Welcome to the first meeting of the PCAOB's Investor Advisory Group.
I want to thank all of you for participating and agreeing to donate your time, expertise and commitment to this Advisory Group.
I particularly welcome SEC Commissioner Elisse Walter.
Commissioner Walter – your longstanding commitment to the protection of investors is well known and your presence here today means a great deal to us.
This group was formed to provide a public forum specifically for the Board to obtain the views of, and advice from, the broad investor community on auditor oversight matters affecting investors.
Too often, in my opinion, regulators hear, for the most part, from those they regulate and not enough from their other key stakeholders. Today we are reaching out specifically to representatives of the investor community.
As such, we seek your direct input and want to hear your views and specific recommendations for the priorities of the PCAOB.
Our mandate, as spelled out in the very first sentence of Title I of the Sarbanes-Oxley Act of 2002 is "to oversee the audit of public companies that are subject to the securities laws, and related matters, in order to protect the interests of investors and further the public interest in the preparation of informative, accurate and independent audit reports…"
In assigning the Board this mandate, Congress recognized that high quality, independent audits are vital for maintaining the transparency and investor trust in reported financial information that enables our markets to function effectively.
We look forward to your input on ways to improve our programs and how best to accomplish our mandate to protect and serve the interests of investors.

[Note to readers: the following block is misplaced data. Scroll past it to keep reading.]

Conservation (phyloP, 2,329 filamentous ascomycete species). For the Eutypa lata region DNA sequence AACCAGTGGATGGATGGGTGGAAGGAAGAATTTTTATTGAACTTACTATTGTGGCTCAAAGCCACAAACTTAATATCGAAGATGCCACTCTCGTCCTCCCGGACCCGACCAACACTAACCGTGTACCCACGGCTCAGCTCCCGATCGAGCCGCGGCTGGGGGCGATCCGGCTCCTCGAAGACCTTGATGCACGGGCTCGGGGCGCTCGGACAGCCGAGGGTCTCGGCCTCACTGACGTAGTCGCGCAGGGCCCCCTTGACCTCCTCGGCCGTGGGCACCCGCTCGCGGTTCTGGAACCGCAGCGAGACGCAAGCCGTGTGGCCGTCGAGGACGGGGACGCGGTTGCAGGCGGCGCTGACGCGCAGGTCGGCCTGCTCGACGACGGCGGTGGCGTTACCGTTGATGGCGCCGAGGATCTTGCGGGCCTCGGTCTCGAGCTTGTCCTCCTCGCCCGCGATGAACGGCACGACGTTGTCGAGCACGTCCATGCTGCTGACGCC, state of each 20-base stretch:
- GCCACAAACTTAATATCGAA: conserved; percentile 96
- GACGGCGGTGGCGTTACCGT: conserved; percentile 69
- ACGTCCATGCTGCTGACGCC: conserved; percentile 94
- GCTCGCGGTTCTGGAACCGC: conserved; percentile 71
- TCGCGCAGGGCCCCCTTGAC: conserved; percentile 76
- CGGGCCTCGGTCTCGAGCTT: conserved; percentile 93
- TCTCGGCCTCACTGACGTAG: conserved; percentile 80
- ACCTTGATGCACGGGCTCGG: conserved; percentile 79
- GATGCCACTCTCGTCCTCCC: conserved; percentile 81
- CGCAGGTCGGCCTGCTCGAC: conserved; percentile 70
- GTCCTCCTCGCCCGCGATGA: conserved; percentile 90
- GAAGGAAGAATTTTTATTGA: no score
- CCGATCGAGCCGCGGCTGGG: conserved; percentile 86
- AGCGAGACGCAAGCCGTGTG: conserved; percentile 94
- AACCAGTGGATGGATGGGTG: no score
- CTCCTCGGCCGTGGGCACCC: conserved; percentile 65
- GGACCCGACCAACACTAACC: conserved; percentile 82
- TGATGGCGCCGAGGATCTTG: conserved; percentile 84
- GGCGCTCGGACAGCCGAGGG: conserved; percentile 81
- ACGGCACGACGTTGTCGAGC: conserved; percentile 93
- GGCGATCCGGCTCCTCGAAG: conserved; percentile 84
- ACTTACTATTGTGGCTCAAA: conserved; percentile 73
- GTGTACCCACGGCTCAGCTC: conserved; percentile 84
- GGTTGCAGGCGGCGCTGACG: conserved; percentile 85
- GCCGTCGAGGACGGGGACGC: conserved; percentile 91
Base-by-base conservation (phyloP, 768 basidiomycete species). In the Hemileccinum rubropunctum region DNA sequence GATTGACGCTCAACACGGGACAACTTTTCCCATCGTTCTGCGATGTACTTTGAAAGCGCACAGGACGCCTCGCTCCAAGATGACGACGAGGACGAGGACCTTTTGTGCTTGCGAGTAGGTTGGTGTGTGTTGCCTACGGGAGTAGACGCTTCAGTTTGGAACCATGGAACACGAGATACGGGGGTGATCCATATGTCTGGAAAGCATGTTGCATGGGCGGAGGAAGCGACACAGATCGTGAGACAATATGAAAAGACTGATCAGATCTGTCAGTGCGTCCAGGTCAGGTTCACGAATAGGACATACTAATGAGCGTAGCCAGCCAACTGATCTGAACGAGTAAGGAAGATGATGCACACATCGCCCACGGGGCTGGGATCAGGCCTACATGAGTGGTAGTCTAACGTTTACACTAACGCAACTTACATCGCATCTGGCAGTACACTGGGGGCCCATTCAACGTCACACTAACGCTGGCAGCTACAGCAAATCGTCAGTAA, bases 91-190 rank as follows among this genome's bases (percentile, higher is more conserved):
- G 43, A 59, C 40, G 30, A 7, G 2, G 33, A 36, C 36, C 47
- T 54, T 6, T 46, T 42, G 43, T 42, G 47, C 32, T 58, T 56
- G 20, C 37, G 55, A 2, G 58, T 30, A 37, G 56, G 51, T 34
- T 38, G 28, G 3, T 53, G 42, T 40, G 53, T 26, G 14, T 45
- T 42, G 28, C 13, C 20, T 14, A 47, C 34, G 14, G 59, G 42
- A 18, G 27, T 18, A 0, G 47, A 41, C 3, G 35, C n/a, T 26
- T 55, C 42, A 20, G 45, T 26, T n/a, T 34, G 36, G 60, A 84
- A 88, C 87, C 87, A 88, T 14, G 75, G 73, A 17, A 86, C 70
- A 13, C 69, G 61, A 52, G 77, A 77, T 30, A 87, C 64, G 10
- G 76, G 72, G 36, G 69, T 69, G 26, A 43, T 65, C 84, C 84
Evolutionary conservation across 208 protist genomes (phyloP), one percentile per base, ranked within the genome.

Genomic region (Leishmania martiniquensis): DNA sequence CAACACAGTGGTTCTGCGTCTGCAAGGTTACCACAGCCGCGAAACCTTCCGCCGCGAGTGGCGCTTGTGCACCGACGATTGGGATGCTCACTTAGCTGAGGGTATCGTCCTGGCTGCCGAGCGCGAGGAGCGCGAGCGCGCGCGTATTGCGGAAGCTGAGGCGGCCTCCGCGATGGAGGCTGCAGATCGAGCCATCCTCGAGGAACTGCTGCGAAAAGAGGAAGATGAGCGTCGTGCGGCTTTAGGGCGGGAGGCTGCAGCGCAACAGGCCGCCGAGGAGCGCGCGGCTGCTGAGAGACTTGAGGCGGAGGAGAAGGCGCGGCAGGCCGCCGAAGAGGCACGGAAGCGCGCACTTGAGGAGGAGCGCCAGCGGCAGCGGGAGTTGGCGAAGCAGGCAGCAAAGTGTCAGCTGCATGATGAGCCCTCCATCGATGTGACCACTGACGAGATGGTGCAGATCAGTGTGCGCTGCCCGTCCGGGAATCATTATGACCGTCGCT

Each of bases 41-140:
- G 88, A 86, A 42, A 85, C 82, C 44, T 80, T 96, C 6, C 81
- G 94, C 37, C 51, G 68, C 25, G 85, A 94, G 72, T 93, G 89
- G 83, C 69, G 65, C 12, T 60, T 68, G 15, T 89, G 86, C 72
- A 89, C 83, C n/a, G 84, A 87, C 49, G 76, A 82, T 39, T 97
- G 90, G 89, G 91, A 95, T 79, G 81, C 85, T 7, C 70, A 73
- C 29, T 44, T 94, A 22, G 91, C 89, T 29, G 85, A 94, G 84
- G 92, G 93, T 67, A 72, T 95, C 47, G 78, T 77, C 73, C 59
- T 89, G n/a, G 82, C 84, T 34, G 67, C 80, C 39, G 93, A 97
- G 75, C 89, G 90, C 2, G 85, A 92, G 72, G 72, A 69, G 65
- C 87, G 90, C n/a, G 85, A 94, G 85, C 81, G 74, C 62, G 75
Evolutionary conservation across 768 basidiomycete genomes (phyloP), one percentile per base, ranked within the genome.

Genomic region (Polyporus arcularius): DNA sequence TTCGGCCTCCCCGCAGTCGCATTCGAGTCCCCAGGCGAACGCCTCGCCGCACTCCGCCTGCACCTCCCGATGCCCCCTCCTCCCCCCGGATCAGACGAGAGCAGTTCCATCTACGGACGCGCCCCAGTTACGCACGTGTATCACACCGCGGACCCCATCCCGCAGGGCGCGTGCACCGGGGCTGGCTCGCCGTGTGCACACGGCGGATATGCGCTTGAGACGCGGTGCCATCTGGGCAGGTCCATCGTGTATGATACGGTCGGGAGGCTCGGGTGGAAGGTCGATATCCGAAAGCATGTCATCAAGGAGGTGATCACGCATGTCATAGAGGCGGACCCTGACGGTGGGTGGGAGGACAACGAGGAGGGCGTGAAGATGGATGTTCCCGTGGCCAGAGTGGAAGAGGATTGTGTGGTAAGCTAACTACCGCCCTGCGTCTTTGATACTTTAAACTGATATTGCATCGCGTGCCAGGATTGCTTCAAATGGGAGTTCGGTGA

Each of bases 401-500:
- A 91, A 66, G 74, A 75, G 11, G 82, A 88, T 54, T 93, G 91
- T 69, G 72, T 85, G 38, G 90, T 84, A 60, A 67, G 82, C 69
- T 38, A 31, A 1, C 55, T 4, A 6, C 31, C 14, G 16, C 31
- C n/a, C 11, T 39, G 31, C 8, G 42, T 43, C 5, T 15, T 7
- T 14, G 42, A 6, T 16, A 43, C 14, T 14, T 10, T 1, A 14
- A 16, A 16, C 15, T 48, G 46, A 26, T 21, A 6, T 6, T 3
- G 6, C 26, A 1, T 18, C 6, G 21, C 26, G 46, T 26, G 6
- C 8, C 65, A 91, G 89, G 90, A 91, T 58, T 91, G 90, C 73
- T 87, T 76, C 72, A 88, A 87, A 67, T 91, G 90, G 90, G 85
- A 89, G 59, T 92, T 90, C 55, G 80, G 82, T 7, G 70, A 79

All of the Board Members and Senior Staff of the PCAOB are here today because we know we can benefit from your expertise and experience.
Turning to the format for today's meeting.
As you know, we solicited input from all of you as to your top four or five priorities for the PCAOB to consider. And you provided us with lists of important and far-ranging topics. We have taken your recommendations and structured them into broad categories.
We have tried to structure our meeting around these broad topics with the objective of providing every member with an opportunity to discuss his or her top priority.
More specifically, the topics will be presented today as a part of five panel discussions as follows:
First, we will have a discussion on "Lessons Learned from the Financial Crisis and the Establishment of a Fraud Center."
Next, we will discuss "Foreign Inspections."
After lunch, we will talk about "Greater Transparency and Governance of Audit Firms."
Then we will focus on "Greater Transparency of the Audit Process."
The last panel discussion will be on "Auditor Expertise and Responsibilities."
After a very brief introduction of the panel by one of the PCAOB Board members, each panel will initiate and discuss its topic and then lead the other IAG members in a discussion of the topic. At the end of the day, there will be a sixth session reserved for an open discussion on any topics not adequately addressed by the panel discussions.